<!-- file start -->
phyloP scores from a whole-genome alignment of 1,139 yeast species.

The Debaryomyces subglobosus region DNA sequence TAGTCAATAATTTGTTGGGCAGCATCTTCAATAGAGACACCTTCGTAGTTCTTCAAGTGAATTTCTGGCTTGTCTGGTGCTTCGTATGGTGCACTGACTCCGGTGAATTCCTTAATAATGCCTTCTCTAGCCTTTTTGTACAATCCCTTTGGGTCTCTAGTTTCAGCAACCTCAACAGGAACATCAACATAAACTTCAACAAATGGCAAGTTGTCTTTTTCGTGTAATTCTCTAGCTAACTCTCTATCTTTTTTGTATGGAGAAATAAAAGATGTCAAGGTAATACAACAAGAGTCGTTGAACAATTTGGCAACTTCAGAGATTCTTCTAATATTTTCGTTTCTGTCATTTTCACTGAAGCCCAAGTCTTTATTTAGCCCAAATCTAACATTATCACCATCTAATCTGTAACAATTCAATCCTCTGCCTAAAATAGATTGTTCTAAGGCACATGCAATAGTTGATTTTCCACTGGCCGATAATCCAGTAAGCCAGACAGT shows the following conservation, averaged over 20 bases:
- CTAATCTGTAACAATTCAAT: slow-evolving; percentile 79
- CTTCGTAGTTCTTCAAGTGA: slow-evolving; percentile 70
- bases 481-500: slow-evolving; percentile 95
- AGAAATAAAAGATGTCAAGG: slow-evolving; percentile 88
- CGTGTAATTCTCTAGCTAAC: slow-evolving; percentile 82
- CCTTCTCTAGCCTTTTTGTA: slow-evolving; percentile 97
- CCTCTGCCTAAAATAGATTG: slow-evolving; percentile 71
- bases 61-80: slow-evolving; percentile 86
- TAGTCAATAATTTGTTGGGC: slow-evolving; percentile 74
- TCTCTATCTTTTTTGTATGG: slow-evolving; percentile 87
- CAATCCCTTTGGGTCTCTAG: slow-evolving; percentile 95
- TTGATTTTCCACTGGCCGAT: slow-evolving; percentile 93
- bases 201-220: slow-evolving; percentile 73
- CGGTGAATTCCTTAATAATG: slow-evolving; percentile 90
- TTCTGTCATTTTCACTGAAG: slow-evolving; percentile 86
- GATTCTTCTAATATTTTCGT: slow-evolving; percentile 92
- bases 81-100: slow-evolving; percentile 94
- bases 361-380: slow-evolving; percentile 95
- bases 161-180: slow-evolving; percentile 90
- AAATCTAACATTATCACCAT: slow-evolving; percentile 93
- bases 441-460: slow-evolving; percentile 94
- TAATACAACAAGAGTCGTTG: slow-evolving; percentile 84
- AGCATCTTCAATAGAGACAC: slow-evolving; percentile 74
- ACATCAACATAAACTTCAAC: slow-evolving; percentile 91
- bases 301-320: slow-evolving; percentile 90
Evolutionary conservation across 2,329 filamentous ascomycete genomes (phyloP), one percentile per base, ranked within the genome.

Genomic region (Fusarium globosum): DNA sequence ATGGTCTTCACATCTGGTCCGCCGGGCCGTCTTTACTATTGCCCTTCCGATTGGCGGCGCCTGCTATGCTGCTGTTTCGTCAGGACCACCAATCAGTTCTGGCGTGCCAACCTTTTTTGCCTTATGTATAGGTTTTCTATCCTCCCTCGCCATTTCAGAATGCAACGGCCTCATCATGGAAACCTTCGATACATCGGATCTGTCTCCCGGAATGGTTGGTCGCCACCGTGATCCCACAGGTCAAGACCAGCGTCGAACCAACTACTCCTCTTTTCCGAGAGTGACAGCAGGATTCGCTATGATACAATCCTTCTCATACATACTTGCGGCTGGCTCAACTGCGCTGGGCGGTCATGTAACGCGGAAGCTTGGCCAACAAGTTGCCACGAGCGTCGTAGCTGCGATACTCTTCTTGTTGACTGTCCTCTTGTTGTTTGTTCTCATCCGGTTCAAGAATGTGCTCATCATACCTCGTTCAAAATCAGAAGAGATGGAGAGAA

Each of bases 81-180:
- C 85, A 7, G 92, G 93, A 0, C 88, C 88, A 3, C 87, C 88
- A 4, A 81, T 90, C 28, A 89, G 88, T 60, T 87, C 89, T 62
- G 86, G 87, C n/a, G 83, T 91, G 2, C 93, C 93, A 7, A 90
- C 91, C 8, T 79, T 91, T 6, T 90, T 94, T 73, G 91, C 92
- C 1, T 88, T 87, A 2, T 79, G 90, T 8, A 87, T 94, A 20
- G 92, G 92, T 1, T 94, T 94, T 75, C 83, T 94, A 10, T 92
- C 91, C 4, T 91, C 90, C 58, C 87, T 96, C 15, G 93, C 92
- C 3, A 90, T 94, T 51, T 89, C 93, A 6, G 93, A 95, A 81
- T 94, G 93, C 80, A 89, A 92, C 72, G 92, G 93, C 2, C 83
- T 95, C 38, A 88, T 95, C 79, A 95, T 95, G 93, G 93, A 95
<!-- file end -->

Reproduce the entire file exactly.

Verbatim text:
phyloP scores from a whole-genome alignment of 1,139 yeast species.

The Debaryomyces subglobosus region DNA sequence TAGTCAATAATTTGTTGGGCAGCATCTTCAATAGAGACACCTTCGTAGTTCTTCAAGTGAATTTCTGGCTTGTCTGGTGCTTCGTATGGTGCACTGACTCCGGTGAATTCCTTAATAATGCCTTCTCTAGCCTTTTTGTACAATCCCTTTGGGTCTCTAGTTTCAGCAACCTCAACAGGAACATCAACATAAACTTCAACAAATGGCAAGTTGTCTTTTTCGTGTAATTCTCTAGCTAACTCTCTATCTTTTTTGTATGGAGAAATAAAAGATGTCAAGGTAATACAACAAGAGTCGTTGAACAATTTGGCAACTTCAGAGATTCTTCTAATATTTTCGTTTCTGTCATTTTCACTGAAGCCCAAGTCTTTATTTAGCCCAAATCTAACATTATCACCATCTAATCTGTAACAATTCAATCCTCTGCCTAAAATAGATTGTTCTAAGGCACATGCAATAGTTGATTTTCCACTGGCCGATAATCCAGTAAGCCAGACAGT shows the following conservation, averaged over 20 bases:
- CTAATCTGTAACAATTCAAT: slow-evolving; percentile 79
- CTTCGTAGTTCTTCAAGTGA: slow-evolving; percentile 70
- bases 481-500: slow-evolving; percentile 95
- AGAAATAAAAGATGTCAAGG: slow-evolving; percentile 88
- CGTGTAATTCTCTAGCTAAC: slow-evolving; percentile 82
- CCTTCTCTAGCCTTTTTGTA: slow-evolving; percentile 97
- CCTCTGCCTAAAATAGATTG: slow-evolving; percentile 71
- bases 61-80: slow-evolving; percentile 86
- TAGTCAATAATTTGTTGGGC: slow-evolving; percentile 74
- TCTCTATCTTTTTTGTATGG: slow-evolving; percentile 87
- CAATCCCTTTGGGTCTCTAG: slow-evolving; percentile 95
- TTGATTTTCCACTGGCCGAT: slow-evolving; percentile 93
- bases 201-220: slow-evolving; percentile 73
- CGGTGAATTCCTTAATAATG: slow-evolving; percentile 90
- TTCTGTCATTTTCACTGAAG: slow-evolving; percentile 86
- GATTCTTCTAATATTTTCGT: slow-evolving; percentile 92
- bases 81-100: slow-evolving; percentile 94
- bases 361-380: slow-evolving; percentile 95
- bases 161-180: slow-evolving; percentile 90
- AAATCTAACATTATCACCAT: slow-evolving; percentile 93
- bases 441-460: slow-evolving; percentile 94
- TAATACAACAAGAGTCGTTG: slow-evolving; percentile 84
- AGCATCTTCAATAGAGACAC: slow-evolving; percentile 74
- ACATCAACATAAACTTCAAC: slow-evolving; percentile 91
- bases 301-320: slow-evolving; percentile 90
Evolutionary conservation across 2,329 filamentous ascomycete genomes (phyloP), one percentile per base, ranked within the genome.

Genomic region (Fusarium globosum): DNA sequence ATGGTCTTCACATCTGGTCCGCCGGGCCGTCTTTACTATTGCCCTTCCGATTGGCGGCGCCTGCTATGCTGCTGTTTCGTCAGGACCACCAATCAGTTCTGGCGTGCCAACCTTTTTTGCCTTATGTATAGGTTTTCTATCCTCCCTCGCCATTTCAGAATGCAACGGCCTCATCATGGAAACCTTCGATACATCGGATCTGTCTCCCGGAATGGTTGGTCGCCACCGTGATCCCACAGGTCAAGACCAGCGTCGAACCAACTACTCCTCTTTTCCGAGAGTGACAGCAGGATTCGCTATGATACAATCCTTCTCATACATACTTGCGGCTGGCTCAACTGCGCTGGGCGGTCATGTAACGCGGAAGCTTGGCCAACAAGTTGCCACGAGCGTCGTAGCTGCGATACTCTTCTTGTTGACTGTCCTCTTGTTGTTTGTTCTCATCCGGTTCAAGAATGTGCTCATCATACCTCGTTCAAAATCAGAAGAGATGGAGAGAA

Each of bases 81-180:
- C 85, A 7, G 92, G 93, A 0, C 88, C 88, A 3, C 87, C 88
- A 4, A 81, T 90, C 28, A 89, G 88, T 60, T 87, C 89, T 62
- G 86, G 87, C n/a, G 83, T 91, G 2, C 93, C 93, A 7, A 90
- C 91, C 8, T 79, T 91, T 6, T 90, T 94, T 73, G 91, C 92
- C 1, T 88, T 87, A 2, T 79, G 90, T 8, A 87, T 94, A 20
- G 92, G 92, T 1, T 94, T 94, T 75, C 83, T 94, A 10, T 92
- C 91, C 4, T 91, C 90, C 58, C 87, T 96, C 15, G 93, C 92
- C 3, A 90, T 94, T 51, T 89, C 93, A 6, G 93, A 95, A 81
- T 94, G 93, C 80, A 89, A 92, C 72, G 92, G 93, C 2, C 83
- T 95, C 38, A 88, T 95, C 79, A 95, T 95, G 93, G 93, A 95